Europe's love of snakeskin fashion items could threaten the very survival of pythons, according to a new report.
Nearly half a million python skins are exported each year - almost exclusively for use in European fashion - in a massive market with a legal value of more than US$1 billion, according to the study Trade in South-East Asian Python Skins.
Many of the skins end up as designer handbags, belts, wallets and other accessories. Italy, Germany and France are the biggest importers, while most of the skins come from Indonesia, Malaysia and Vietnam.
The trade of python products is closely controlled by CITES, a UN-linked organisation charged with protecting the endangered species and other animals whose numbers are dwindling.
"Problems of illegality persist in the trade in python skins and... this can threaten the species' survival," Alexander Kasterine of the UN-linked International Trade Centre said in the report.
With supply chains often murky, a huge part of the snakeskin trade may be illegal and unsustainable, said the study, also backed by the International Union for the Conservation of Nature and the wildlife trade monitoring network TRAFFIC.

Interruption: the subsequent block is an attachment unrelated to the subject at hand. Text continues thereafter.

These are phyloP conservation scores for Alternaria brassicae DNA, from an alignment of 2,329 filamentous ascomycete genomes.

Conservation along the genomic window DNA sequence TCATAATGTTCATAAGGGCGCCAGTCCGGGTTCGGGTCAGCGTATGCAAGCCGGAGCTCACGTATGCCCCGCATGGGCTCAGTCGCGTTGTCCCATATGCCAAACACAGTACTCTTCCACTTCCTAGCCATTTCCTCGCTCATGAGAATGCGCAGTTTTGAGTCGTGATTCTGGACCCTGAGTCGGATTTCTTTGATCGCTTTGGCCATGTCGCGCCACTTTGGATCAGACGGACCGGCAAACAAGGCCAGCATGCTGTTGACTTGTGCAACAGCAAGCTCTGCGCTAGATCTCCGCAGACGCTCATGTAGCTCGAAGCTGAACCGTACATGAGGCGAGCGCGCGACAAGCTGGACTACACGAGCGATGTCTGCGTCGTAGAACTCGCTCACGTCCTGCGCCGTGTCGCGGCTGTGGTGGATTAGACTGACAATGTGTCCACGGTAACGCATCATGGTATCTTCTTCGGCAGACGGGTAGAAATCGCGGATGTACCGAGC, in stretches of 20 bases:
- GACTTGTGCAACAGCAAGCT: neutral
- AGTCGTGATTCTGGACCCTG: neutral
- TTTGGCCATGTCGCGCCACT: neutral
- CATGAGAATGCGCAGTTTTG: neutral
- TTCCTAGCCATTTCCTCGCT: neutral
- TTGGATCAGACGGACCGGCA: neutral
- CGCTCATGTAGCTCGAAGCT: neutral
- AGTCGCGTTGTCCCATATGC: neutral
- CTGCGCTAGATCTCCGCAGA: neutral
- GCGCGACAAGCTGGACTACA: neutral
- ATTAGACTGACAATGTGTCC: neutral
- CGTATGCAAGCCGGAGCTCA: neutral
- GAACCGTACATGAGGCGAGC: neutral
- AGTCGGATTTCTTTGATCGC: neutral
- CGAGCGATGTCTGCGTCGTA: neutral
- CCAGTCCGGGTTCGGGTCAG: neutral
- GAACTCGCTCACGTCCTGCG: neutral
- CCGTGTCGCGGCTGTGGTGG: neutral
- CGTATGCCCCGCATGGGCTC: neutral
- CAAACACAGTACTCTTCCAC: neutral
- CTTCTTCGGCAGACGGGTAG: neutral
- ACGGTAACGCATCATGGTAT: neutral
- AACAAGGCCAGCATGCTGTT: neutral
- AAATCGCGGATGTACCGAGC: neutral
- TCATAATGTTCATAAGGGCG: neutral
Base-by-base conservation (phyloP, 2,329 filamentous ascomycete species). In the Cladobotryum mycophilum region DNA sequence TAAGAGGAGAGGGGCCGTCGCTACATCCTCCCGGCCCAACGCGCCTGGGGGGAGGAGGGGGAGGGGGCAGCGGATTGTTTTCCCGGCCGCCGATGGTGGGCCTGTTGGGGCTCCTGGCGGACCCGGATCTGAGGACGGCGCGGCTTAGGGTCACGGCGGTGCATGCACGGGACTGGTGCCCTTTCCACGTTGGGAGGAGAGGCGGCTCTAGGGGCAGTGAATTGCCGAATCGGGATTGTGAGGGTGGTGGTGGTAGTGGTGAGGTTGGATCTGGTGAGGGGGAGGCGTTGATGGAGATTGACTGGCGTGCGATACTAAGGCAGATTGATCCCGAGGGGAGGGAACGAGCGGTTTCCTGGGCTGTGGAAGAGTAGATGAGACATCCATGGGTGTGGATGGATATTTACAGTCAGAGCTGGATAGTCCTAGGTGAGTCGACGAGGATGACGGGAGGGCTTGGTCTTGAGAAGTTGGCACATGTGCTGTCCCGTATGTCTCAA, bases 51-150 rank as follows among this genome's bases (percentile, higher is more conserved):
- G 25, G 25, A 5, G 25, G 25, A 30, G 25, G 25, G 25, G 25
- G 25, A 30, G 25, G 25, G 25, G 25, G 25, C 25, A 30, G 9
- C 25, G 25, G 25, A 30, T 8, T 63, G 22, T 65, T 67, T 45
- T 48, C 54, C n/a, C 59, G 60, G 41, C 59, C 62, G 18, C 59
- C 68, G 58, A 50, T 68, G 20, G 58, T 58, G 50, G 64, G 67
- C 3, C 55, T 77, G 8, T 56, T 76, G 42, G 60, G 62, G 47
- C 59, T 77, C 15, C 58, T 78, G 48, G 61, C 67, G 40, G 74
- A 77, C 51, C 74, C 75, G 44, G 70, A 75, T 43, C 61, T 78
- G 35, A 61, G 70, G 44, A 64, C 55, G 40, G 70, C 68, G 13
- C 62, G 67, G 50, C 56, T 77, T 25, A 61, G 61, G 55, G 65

The extent of the illegal trade is hard to quantify, with many illegal skins going undetected. But the report found the illegal trade was possibly on a par with the legal trade.
Large numbers of wild pythons are slaughtered before they can reproduce, the report found, warning that many skins supposedly from captive-bred snakes were likely poached from the wild.
A lack of oversight meant quotas were easily ignored and illegal skins were being smuggled into shipments of legal items, it found.
The European fashion industry accounts for 96 per cent of the value of the trade. It should push for more transparency in the supply chain, the study said, calling for a "traceability system" so consumers would know if their snakeskin product is from a legitimate source.
The report also recommended "legally binding minimum skin size limits to ensure protection of immature snakes."